I have to say, however, that I do not find this kind of inversion very natural, and I would advise learners to generally avoid it. Some famous commentators have also expressed their disapproval: Henry Fowler, author of A Dictionary of Modern English Usage (1926) called it 'deprecated', as apparently did another 'grand old man' of English usage, Sir Ernest Gowers, the editor of the 2nd edition (1965), while the editor of the 3rd edition, RW Burchfield (1996), calls it 'rare'.
On one website, a commenter gives this example, suggesting that inversion is necessary here, perhaps because some people are reluctant to end a sentence with 'are', or perhaps because of the length of the second phrase:
  • The infants of humans are more helpless than are those of most other animals.
It has been suggested (in the Cambridge Grammar of the English Grammar) that inversion here serves to put the contrastive subject of the second clause in end position, giving it more prominence. So, in the sentence above, we have the two contrasted elemants (underlined above) at the beginning and at the end.
And while I agree that sentences with be perhaps sound more natural inverted than (do) those with do and especially than those with have, we don't in fact usually need the second verb at all, and both Fowler and Bryan Garner, author of Garner's Modern American Usage (2003) recommend dropping it altogether. And we can still keep the contrasted element at the end. So the most natural version of those three sentences would probably be:
  • The infants of humans are more helpless than those of most other animals.

  • Children living in villages watch more television than their counterparts in inner city areas.

  • City dwellers have a higher death rate than country people.

There are a couple of things to note about comparative clauses with than:
  • this kind of inversion is never used with pronouns
    He is considerably better informed about this than I am.
    He is considerably better informed about this than am I.
  • you're probably better leaving the auxiliary in if there's any room for ambiguity
    My brother knows more about cars than I do

    Taken out of context My brother knows more about cars than me might suggest that he knows more about cars than he knows about me.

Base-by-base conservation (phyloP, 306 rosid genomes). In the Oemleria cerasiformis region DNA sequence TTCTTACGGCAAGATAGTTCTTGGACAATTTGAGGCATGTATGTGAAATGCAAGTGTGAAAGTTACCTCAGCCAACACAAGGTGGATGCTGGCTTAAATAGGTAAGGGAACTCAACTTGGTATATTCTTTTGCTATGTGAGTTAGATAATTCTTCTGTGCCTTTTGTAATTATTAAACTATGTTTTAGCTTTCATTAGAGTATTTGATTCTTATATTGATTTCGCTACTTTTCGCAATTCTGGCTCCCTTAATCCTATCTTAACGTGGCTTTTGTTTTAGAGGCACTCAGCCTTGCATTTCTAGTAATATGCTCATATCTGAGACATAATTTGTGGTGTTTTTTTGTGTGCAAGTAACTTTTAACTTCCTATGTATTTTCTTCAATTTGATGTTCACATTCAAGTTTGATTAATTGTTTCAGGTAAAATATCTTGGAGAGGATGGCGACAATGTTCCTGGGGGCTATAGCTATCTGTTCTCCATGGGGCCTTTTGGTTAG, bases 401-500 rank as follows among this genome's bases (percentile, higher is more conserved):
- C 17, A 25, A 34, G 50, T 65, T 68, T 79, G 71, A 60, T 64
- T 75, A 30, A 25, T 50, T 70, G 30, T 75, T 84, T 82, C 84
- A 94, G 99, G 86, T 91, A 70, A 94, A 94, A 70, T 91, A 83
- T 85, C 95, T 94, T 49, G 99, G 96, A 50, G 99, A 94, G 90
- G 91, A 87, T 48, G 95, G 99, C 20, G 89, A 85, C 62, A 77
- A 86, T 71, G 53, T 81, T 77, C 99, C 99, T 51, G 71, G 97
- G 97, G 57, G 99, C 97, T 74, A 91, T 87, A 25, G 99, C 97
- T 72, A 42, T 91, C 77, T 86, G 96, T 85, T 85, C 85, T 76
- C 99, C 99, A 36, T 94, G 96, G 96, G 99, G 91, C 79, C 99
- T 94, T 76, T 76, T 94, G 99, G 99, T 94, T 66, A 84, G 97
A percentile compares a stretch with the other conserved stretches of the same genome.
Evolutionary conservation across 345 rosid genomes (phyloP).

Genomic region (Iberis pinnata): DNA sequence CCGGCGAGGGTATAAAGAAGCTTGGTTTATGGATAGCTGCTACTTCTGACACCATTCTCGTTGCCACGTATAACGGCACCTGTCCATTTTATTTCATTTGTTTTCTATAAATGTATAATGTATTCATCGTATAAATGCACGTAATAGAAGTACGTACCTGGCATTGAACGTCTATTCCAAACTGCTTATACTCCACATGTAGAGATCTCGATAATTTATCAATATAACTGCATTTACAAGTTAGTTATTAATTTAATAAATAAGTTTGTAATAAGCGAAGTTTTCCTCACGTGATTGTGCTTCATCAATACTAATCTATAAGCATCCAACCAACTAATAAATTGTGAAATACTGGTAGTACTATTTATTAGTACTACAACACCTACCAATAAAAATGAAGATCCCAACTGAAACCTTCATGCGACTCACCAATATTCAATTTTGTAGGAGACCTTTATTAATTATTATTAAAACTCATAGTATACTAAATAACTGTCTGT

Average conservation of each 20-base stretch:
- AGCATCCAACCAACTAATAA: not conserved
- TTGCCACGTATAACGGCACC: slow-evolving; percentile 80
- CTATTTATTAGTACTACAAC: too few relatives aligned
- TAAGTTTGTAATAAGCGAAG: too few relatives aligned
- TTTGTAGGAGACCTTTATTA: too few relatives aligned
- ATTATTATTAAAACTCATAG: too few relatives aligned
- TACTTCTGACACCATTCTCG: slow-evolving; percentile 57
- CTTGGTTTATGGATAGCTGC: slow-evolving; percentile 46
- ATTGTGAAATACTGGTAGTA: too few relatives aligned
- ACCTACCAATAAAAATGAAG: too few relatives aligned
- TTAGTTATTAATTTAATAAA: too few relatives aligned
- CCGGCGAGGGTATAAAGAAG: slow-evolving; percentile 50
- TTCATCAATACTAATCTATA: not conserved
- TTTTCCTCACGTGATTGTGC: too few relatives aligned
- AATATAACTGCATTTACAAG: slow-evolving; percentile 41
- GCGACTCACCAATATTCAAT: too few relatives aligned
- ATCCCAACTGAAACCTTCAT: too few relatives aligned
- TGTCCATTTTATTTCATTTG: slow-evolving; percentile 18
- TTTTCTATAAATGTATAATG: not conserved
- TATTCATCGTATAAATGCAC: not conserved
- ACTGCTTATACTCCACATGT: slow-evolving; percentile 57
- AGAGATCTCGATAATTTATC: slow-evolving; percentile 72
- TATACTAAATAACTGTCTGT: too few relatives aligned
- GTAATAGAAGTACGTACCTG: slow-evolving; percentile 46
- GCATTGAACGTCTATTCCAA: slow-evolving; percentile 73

• If there are two auxiliaries, we either invert both together, or keep both together at the end, or miss them out altogether:
    It is no more expensive than would be the system we are proposing
    It is no more expensive than the system we are proposing (would be).
    BUT NOT
    It is no more expensive than would the system you are proposing be
  • We can only invert auxiliaries, not whole verbs:
    He earns more than (does) the chief executive.
    He earns more than earns the chief executive
  • Inversion doesn't seem to work when comparing adverbial expressions
    Sales this year are significantly better than were sales last year.

    It seems to work better when we directly compare subjects:
    This year's sales are significantly better than were those of last year.

    Or we can use a pronoun and simply forget inversion:
    Sales this year are significantly better than they were last year

The exception - than is the case - when inversion is the norm

You might occasionally come across this construction - comparative + 'than is the case' usually followed by with or in. This is always inverted and sounds quite natural, but it can often be left out in a less formal style (as is shown by the brackets I've added).
  • In the UK, a bigger portion of welfare is funded by the state than (is the case) in Poland, France, Germany or the Netherlands. (BBC)

  • These areas look set to weaken more than (is the case with) areas with fewer public sector employees. (The Guardian)

  • And the dangers of global deflation are greater and more difficult to control than (is the case with) global inflation. (The Economist)

  • A higher proportion of Americans go on to higher education than (is the case) in Britain. (Oxford Advanced Learner's Dictionary)

Answers